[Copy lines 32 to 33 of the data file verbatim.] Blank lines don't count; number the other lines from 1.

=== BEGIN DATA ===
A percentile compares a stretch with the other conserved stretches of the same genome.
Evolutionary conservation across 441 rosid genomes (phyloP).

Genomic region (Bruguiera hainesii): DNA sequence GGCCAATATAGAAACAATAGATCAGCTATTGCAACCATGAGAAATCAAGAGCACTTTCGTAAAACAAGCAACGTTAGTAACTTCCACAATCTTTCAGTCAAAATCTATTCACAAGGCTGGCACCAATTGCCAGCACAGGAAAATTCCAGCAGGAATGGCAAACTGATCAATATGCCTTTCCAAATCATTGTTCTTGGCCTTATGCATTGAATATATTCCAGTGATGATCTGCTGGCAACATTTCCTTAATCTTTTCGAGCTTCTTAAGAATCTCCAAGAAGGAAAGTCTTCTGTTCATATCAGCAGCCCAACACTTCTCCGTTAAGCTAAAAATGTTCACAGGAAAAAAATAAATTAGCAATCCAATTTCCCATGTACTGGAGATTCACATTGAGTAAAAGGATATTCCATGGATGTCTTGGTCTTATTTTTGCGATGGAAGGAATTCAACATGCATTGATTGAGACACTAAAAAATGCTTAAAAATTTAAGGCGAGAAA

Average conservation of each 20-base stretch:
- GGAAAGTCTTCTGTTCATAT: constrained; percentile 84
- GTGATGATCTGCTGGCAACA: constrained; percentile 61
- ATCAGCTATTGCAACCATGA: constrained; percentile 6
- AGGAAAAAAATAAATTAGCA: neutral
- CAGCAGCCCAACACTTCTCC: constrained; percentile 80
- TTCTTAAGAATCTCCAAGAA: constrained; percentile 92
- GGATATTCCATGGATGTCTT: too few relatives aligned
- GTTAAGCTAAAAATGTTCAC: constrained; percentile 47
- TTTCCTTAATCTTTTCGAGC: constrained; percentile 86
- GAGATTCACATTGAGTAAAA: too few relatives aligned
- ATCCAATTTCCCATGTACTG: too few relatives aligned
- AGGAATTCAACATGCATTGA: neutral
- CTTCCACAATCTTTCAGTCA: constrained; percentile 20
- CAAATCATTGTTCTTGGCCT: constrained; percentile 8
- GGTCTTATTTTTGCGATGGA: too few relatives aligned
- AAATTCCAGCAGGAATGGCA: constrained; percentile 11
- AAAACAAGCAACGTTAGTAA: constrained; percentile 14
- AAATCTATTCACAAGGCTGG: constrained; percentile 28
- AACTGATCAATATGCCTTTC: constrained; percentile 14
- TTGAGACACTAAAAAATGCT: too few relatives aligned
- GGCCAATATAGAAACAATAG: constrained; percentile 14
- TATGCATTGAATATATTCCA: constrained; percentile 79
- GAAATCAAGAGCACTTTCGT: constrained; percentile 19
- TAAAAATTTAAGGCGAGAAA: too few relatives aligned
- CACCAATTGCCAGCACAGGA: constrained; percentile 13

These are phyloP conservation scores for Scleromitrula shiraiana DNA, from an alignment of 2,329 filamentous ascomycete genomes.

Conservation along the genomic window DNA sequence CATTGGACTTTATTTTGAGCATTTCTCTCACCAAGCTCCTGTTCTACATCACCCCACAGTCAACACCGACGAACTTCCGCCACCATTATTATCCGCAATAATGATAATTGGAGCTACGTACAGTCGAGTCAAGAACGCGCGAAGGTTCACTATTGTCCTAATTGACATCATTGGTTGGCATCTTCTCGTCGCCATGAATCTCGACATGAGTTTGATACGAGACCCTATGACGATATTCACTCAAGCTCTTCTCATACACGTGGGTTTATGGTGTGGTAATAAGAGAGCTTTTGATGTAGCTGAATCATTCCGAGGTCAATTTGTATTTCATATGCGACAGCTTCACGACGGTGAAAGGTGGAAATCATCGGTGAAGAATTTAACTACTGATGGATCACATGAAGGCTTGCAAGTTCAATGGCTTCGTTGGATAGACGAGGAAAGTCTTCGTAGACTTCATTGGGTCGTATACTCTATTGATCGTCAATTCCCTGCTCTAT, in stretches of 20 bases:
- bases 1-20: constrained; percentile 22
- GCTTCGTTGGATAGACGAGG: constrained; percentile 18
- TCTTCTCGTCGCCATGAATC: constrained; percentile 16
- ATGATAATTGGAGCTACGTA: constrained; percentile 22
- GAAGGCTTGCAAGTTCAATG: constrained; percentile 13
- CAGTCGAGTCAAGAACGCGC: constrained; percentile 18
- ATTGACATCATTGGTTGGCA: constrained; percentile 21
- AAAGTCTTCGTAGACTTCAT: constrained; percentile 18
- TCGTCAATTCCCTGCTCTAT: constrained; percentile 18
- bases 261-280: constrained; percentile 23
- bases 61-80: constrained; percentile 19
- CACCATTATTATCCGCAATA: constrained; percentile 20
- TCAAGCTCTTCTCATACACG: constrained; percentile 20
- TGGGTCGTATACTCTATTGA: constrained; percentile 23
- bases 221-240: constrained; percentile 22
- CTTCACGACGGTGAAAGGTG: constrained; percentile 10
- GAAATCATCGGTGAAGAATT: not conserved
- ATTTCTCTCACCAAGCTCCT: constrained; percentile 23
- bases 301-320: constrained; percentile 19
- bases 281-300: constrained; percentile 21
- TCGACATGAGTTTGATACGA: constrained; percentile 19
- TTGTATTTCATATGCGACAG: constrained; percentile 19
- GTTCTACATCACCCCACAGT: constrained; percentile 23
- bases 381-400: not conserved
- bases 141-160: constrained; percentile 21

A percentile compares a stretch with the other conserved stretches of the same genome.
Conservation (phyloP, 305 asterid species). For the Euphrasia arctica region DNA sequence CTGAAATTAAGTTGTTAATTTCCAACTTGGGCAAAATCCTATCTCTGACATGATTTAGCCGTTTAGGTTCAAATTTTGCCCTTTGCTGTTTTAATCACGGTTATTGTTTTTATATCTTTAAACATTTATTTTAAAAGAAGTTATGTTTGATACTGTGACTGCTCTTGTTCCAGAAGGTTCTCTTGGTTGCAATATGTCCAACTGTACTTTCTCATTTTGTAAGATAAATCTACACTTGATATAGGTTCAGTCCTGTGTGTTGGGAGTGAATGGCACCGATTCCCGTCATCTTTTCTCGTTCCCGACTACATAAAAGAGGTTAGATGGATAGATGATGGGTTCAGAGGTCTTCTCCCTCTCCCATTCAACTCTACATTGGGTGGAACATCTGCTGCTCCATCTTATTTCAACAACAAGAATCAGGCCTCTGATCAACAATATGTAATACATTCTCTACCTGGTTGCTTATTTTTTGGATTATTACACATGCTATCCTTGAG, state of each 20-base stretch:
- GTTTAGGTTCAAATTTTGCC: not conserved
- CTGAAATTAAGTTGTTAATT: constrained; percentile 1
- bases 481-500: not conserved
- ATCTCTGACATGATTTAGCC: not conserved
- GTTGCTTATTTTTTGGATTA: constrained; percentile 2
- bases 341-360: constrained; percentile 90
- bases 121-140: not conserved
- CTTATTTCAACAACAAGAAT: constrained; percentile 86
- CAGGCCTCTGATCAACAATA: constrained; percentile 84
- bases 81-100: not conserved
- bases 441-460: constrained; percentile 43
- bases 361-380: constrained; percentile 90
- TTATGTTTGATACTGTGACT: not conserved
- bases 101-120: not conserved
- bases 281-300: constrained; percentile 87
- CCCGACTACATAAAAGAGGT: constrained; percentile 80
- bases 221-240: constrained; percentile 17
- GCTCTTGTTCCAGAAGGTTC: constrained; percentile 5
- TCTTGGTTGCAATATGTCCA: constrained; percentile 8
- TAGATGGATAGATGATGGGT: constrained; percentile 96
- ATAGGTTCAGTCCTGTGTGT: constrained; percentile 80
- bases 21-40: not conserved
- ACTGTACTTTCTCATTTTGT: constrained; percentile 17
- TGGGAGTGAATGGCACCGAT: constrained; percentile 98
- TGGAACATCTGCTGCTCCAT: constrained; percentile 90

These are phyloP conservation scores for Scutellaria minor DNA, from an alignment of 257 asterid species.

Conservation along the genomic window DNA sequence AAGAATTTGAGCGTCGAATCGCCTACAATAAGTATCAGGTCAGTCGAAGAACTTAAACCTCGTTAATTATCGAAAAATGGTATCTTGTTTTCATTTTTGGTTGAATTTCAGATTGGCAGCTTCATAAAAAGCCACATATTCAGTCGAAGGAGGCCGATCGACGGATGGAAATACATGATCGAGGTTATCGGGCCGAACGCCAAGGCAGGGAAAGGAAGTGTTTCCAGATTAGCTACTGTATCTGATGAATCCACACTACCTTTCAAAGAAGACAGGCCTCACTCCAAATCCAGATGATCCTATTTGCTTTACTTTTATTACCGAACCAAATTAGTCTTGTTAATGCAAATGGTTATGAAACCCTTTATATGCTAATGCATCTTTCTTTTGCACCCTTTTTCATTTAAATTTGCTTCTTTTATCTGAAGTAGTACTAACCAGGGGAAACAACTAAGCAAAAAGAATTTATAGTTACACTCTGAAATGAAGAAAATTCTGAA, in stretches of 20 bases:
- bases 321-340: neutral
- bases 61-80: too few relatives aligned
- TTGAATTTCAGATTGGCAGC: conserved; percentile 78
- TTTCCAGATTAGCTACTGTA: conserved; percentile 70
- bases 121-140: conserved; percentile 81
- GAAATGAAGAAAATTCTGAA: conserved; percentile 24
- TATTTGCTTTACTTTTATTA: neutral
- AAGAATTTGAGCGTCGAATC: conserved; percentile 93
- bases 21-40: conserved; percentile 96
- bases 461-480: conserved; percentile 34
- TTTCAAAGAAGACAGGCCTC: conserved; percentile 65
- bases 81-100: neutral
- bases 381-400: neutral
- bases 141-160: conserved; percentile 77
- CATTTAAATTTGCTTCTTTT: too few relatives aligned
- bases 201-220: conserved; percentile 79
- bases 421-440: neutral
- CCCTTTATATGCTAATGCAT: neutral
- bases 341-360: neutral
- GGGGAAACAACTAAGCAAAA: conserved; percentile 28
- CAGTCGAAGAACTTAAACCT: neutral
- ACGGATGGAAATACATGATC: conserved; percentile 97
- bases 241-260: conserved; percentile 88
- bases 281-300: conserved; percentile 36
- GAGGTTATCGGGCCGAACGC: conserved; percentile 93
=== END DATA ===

- bases 1-20: constrained; percentile 22
- GCTTCGTTGGATAGACGAGG: constrained; percentile 18